Employment prospects for graduates of this subject

Sources: DLHE & HECSU
English is one of the most popular degree subjects and in 2012, more than 12,000 students graduated with English degrees. As good communication is so important to modern business, you can find English graduates in all parts of the economy, although obviously, you can't expect to get a job as a doctor or nuclear physicist. There isn't a lot of difference in terms of outcomes between taking English language or English literature, so choose the one that suits you and don't worry about whether one is more likely to get you the job you want than the other. About one in five English graduates went into further study last year, and apart from further degrees in English, graduates were also likely to go onto teaching, law or publishing. All in all it's a flexible option – some even changed career direction entirely and took postgraduate courses in subjects like nursing or maths.
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What do students think about this subject here?

Source: NSS

Here's how satisfied past students were – useful to refer to when you’re narrowing down your options. Our student score makes comparisons easier, showing whether satisfaction is high, medium or low compared to other unis.

What do student satisfaction scores tell you?

Overall student satisfaction 88%
Student score 84% HIGH
Able to access IT resources

84%

Staff made the subject interesting

89%

Library resources are satisfactory

85%

Feedback on work has been helpful

70%

Feedback on work has been prompt

75%

Staff are good at explaining things

98%

Received sufficient advice and support

85%

?

Who studies this subject?

Source: HESA

Start building a picture of who you could be studying with by taking a look at the profile of people that have studied this subject here in previous years.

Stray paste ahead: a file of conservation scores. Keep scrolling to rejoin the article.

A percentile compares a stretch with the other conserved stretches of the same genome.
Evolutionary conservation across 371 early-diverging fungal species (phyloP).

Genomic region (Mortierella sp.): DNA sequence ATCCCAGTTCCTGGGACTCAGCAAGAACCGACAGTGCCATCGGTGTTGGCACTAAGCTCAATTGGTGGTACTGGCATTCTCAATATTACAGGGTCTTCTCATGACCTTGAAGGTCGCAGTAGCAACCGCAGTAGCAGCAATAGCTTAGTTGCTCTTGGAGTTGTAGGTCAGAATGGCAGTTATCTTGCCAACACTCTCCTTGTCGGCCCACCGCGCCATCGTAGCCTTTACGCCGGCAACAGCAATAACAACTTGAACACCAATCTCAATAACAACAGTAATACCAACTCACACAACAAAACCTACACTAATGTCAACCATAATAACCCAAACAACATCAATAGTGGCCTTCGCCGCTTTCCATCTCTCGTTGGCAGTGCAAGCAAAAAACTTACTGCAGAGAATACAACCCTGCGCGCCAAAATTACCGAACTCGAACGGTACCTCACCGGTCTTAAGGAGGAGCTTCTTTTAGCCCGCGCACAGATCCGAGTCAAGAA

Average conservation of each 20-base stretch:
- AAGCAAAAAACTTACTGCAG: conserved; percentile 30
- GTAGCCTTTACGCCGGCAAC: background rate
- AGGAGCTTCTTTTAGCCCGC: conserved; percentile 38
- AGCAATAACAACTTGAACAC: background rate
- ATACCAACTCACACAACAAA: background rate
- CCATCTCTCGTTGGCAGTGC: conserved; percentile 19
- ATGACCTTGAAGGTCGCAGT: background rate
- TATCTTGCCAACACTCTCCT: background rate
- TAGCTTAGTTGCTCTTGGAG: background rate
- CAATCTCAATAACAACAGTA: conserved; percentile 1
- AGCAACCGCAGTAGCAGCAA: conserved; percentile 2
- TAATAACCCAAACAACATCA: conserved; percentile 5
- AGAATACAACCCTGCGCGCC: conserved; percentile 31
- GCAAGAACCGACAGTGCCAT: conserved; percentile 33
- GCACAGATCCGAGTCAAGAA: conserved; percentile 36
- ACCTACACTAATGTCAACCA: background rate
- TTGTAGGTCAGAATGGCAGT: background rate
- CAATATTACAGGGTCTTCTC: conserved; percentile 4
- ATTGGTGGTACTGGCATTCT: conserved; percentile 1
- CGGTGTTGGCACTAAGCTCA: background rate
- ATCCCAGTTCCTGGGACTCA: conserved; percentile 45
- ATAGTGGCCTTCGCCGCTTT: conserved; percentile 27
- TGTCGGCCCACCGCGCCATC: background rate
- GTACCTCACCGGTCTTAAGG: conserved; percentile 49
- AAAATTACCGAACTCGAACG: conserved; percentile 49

UK / Non-UK
19% of students here are from outside the UK
Male / Female
58% of students are female
Full-time / Part-time
5% of students are part-time
Typical Ucas points
356 entry points typically achieved by students
2:1 or above
88% of students achieved a 2:1 or above
Drop-out rate
4% of students do not continue into the second year of their course
Icon ribbon

What are graduates doing after six months?

Source: DLHE

Here’s what students are up after they graduate from studying this subject here. We’ve analysed the employment rate and salary figures so you can see at a glance whether they’re high, typical or low compared to graduates in this subject from other universities. Remember the numbers are only measured only six months after graduation and can be affected by the economic climate - the outlook may be different when you leave uni. What do graduate employment figures really tell you?

% employed or in further study 96% MED
Average graduate salary £15k MED
Graduates who are other elementary services occupations

9%

Graduates who are artistic, literary and media occupations

13%

Graduates who are sales assistants and retail cashiers

10%

Employment prospects for graduates of this subject

Sources: DLHE & HECSU
It's been a difficult recession for this subject, so unemployment rates are currently looking quite high overall, with salaries on the lower side – and recovery may be long and slow for these graduates. But even despite the figures, most graduates are working after six months, and the most common jobs are in the arts – as photographers, audio-visual technicians, operators and designers, as directors, as artists and as graphic designers. Training in presenting sound and graphics is useful in other industries as well, so you can find graduates in advertising, in business management, in events management and in web design and IT. Be aware that freelancing and self-employment is common in the arts, as are what is termed 'portfolio careers' – having several part-time jobs or commissions at once.